The Central Bank Section 6A Report on the culture and behaviour of the main retail banks was drafted by the Central Bank in response to my request in November 2017, on foot of the serious cultural failings in banks brought to light in the Tracker Mortgage Examination.
My Department’s analysis of the report found that it is a detailed, qualitative and considered analysis of culture within the banking sector. The report’s recommendations will drive positive changes in terms of wider banking culture, greater delegation of responsibilities, and enhanced accountability. The report importantly focuses on simplifying the taking of sanctions against individuals who fail in their financial sector roles.
As the Deputy will be aware, I have long been on the record as stating that there are cultural failings in the banking sector that must be addressed. I and my colleagues in Government are supportive of measures to change behaviour, operations and organisational culture within the financial sector that will keep the customer at the heart of its operations.
The Central Bank's proposals to enhance individual accountability by way of Conduct Standards for all regulated financial services providers and the individuals working within them; a Senior Executive Accountability Regime (similar to the Senior Managers Regime in the UK); and, enhancements to the current Fitness and Probity Regime are being considered as part of the work of the forthcoming Central Bank (Amendment) Bill. Officials in my Department are engaging with the Central Bank and other stakeholders in order to identify the legislative changes that are required to implement such a customer centric culture and to enhance individual accountability. I intend to bring forward heads of a Bill for approval in Q1 2019.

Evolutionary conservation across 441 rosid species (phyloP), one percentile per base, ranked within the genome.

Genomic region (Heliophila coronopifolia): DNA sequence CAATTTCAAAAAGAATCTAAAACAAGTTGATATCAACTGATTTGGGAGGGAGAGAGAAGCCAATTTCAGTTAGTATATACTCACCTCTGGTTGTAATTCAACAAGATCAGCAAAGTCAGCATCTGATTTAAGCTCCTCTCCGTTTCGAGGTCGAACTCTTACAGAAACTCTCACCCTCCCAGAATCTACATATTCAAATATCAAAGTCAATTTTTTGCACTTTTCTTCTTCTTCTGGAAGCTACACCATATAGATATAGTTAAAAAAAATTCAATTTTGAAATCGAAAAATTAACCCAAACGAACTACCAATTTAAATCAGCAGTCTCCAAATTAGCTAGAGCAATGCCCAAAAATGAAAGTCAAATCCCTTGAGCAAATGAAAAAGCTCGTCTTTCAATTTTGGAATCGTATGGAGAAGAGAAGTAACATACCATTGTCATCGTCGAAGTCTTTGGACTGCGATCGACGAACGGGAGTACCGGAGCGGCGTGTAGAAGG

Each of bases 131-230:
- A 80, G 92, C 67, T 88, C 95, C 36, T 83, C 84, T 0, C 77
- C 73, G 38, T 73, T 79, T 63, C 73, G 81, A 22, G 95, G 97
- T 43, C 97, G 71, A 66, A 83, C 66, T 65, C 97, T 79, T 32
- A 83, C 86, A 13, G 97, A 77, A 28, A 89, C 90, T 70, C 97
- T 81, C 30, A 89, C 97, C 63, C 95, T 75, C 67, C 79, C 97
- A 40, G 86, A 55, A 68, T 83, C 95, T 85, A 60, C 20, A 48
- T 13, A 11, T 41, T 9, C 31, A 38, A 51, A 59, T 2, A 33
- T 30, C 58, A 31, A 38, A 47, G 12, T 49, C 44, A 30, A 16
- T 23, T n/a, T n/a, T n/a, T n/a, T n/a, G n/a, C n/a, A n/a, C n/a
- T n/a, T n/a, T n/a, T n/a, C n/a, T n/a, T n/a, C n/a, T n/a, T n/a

As part of my regular ongoing engagement with industry I meet with representatives of the main banks, and updates on the Tracker Mortgage Examination form part of the discussion at these meetings. The Central Bank has confirmed that four of the five main lenders are now close to completing their redress and compensation phases. Central Bank enforcement investigations in respect of six of the lenders are continuing, and will consider all possible angles, including potential individual culpability.